Other than the Big Three on the Pacific Coast, any state in our union professing to make wine has to suffer the ignominy of being asked, “Why bother?” There’s also the assumption that the whole thing is a vaguely quaint, kitschy, tourism-bureau-induced sort of regional boosterism – not, ultimately, serious wine.

Sure, there are a bunch of states that can boast of having grown wine grapes since before the Civil War, but with a few exceptions (thanks, Finger Lakes) the emphasis is usually on history rather than quality, even if the grapes are vitis vinifera, the species best suited to fine wine.

All that is changing, and quickly, due to dramatic changes in global commerce, climate change, travel and education. The more we learn about the science of soil, grapes and fermentation, the more possibilities are opened up for where and how to bring a wine into being.

And nowadays, when even the eighth-generation inheritor of a family estate in Burgundy performs internships in New Zealand, Napa and Mendoza before coming home to carry on the ancestral domaine in Chambertin, any kid anywhere who dreams of making wine in her hometown has a real chance to see if it’ll fly.

This brings me to Virginia. Barboursville, Virginia’s first estate to plant vitis vinifera varietals (in 1976), is not the story of a Blue Ridge Mountain girl with a dream.

It’s actually a story of some pretty big players in the international wine scene, and of one of the most famous men in American history. It’s not rags to riches, but the reasons the winery was established, not to mention the fascinating wines they’re producing there now, are worth exploring.

Zonin is who made it happen. Most famous for their widely available Prosecco, Casa Vinicola Zonin is a large, family-run company that owns several wineries throughout Italy. In the late 1970s, they wanted to expand to the New World. Napa was hot, but Napa was expensive and already full of “Cal-Ital” family wineries. Seeking an alternative, they found central Virginia.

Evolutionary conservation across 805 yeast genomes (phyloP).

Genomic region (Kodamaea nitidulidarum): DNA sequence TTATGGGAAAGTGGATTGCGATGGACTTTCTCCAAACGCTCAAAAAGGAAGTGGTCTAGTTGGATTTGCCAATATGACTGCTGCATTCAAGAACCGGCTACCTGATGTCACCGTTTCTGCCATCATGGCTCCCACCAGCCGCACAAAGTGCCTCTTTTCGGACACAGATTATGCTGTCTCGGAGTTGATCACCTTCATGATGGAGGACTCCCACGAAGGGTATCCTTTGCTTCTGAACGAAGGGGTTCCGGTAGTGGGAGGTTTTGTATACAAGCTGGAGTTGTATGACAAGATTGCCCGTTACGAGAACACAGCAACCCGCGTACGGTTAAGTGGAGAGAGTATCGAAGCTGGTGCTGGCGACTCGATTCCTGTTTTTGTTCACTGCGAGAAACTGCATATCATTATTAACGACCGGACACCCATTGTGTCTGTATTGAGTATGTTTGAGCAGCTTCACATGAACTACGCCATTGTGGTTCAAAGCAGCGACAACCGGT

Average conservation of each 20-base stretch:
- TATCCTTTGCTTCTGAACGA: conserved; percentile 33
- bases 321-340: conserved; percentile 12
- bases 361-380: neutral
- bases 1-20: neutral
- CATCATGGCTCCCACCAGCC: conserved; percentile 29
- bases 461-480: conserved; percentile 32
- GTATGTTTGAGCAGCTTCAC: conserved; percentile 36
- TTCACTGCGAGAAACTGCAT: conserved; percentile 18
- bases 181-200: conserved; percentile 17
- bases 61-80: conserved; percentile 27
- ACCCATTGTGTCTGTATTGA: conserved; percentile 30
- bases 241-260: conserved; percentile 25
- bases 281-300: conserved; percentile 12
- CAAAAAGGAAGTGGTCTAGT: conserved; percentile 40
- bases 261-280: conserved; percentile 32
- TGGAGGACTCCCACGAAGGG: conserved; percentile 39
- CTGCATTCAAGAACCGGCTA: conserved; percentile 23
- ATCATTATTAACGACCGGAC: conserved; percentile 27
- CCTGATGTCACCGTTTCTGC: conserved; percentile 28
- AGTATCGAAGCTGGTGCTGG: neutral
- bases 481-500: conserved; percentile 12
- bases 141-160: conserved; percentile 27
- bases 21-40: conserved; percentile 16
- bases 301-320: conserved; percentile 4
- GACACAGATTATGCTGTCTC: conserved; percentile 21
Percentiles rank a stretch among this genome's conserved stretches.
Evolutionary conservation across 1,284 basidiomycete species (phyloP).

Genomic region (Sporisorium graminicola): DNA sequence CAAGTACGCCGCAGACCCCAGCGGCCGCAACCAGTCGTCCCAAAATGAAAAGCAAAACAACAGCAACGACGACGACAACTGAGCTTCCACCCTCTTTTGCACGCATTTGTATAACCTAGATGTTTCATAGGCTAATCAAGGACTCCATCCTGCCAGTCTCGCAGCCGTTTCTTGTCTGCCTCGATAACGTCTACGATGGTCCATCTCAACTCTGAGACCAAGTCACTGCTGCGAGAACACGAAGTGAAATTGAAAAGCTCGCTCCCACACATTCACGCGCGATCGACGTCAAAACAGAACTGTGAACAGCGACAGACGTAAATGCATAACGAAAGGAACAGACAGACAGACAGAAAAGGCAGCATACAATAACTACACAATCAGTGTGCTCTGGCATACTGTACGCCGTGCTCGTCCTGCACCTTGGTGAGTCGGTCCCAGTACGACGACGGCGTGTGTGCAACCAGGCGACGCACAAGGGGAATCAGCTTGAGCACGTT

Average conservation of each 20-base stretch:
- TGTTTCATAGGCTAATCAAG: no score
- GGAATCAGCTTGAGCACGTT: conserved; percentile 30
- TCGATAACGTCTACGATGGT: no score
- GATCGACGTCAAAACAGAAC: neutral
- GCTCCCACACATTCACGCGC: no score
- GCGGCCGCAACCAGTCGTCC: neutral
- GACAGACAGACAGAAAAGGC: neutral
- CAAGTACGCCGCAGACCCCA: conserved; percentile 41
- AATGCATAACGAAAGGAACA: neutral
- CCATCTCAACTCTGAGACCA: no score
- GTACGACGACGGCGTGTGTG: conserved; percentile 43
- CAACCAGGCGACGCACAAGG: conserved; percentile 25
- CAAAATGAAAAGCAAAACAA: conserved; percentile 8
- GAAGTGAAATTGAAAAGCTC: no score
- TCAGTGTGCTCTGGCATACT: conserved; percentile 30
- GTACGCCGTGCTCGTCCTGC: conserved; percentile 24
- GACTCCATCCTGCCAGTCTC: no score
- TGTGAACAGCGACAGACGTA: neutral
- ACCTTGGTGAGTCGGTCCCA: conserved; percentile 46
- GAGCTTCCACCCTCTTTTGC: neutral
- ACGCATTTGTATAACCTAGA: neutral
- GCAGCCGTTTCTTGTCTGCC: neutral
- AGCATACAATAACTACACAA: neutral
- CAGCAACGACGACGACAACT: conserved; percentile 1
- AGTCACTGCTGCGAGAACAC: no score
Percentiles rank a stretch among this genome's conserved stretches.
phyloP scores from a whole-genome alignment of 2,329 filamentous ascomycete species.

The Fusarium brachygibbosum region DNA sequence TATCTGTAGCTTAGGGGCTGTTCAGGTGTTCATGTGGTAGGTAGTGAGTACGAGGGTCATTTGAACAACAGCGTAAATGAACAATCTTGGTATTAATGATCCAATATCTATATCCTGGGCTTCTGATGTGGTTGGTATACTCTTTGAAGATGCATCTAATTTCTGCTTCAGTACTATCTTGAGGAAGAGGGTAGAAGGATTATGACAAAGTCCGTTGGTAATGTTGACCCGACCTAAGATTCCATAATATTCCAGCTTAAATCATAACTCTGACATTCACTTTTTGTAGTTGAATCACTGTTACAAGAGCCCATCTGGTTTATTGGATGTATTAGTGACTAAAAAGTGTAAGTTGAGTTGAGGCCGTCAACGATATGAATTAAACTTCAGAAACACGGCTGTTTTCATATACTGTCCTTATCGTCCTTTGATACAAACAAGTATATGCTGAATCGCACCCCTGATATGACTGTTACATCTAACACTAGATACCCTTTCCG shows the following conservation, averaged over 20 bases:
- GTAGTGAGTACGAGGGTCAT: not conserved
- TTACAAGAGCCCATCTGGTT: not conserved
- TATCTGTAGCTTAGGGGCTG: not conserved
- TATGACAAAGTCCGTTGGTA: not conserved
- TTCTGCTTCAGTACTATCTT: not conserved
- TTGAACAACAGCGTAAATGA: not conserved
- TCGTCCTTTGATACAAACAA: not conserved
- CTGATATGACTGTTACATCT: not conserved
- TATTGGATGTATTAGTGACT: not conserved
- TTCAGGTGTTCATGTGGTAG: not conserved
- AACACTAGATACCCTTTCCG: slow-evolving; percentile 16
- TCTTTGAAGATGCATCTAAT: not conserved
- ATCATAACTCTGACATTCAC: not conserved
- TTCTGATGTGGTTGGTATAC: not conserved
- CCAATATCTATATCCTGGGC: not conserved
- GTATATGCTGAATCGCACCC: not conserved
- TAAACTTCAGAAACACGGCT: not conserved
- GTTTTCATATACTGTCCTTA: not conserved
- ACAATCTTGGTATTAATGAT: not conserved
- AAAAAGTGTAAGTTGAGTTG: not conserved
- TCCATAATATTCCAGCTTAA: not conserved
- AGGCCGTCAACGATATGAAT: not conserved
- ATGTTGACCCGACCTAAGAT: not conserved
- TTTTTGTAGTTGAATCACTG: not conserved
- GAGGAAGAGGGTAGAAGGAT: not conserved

This didn’t quite come out of nowhere. Virginia’s own Thomas Jefferson, after all, loved fine wine and had long dreamed of establishing quality winemaking in his home area. He tried several times to bring it about, never successfully.

Jefferson was a colleague and friend of James Barbour, the 19th governor of the Virginia Commonwealth as well as a congressman and secretary of war, and helped design Barbour’s estate, Barboursville.

Gianni Zonin concluded that the clay soils and moderate elevation (around 500 feet above sea level) of the 870-acre estate had viticultural promise. Several years of failed plantings ensued.

Then Zonin brought in Piemontese winemaker Luca Paschina. Paschina replanted all the vineyards (there are now roughly 160 acres under vine), matching a wide variety of grapes to appropriate rootstocks and micro-parcels, changed the trellis and pruning systems, and altered the vinification practices as well.

The dense soils and relatively humid climate are similar to Bordeaux’s, and so a lot of the grapes planted at Barboursville are Bordeaux varietals. The best of these go into the winery’s shoot-for-the-stars monument, Octagon, a majority-Merlot blend. It costs around $50, and I haven’t tried it. I’m still wrapping my head around the supremely silky Cabernet Franc ($25).